Boreray Sheep

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The Boreray is found mainly on Boreray Island in the St. Kilda group. They originated in the late 1800’s from a cross between the Blackface and a variety of the old Scottish Dunface/Tanface sheep from the Iron Age, which is now extinct so this is all that remains. When the people left St. Kilda in 1930, sheep were left behind on Boreray where they have been a feral flock ever since. In the 1970s a small group of six animals was brought over to the mainland but the mainland population is very small.

It is a primitive breed of sheep, with a small, slender frame. Ewes weigh around 30kg and rams 45kg. Most Boreray have a cream fleece with grey or black and white face and legs and can have a darker area of wool on the rump. Sometimes they are darker and rams can have a ‘collar’ around their neck. Their wool is known to be fine and good for spinning. All have heavy spiraling horns. Their meat is flavoursome and usually eaten as hogget or mutton to allow the meat to mature and the cuts to become a little larger. They are slow growing and perfect for the environment in which they live, that could support little else.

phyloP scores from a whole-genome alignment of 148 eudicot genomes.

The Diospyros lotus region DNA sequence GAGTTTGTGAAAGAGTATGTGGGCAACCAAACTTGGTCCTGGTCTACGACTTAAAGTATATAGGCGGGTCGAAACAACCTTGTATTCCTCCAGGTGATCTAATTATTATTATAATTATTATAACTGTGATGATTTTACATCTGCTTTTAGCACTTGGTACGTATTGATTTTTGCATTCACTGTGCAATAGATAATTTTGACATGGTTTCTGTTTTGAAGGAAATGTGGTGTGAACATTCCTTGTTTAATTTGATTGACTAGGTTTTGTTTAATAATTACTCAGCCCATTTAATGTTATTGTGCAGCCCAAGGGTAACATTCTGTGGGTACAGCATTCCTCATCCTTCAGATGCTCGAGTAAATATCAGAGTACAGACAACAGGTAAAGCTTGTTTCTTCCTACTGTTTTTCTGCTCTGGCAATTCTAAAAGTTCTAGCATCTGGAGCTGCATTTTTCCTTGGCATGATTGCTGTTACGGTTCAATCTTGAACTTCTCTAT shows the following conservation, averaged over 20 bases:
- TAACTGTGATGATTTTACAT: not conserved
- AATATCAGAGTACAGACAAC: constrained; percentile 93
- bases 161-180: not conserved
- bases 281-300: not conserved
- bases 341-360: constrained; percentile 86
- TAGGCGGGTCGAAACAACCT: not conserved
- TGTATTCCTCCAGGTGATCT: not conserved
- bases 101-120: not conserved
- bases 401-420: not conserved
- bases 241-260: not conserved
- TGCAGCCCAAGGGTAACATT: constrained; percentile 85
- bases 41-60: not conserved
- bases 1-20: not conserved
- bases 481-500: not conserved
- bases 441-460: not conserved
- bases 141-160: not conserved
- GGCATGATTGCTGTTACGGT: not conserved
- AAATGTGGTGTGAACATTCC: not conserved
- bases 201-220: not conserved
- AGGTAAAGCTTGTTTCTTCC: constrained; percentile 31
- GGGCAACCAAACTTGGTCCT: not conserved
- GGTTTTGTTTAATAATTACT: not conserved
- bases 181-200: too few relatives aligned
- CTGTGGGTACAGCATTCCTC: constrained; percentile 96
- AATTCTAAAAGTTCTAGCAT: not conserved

They happily exist in the most rugged land and extreme climate but their dainty size and slow growing characteristics make them unfashionable and less profitable in the eyes of commercial agribusiness. We have already seen many breeds disappearing this way.
Boreray are the very last descendants from the Iron Age Tanface and thrive in these far north isles where they are in their element, living outdoors all year round, off the land. There are not currently bred commercially but there would be opportunities to do so should their importance be more recognized. There are only 300-500 breeding animals left.

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Breeds and animal husbandry

Nominated by:Wendy Barrie, Bosse Dahlgren, Marcello Cussotto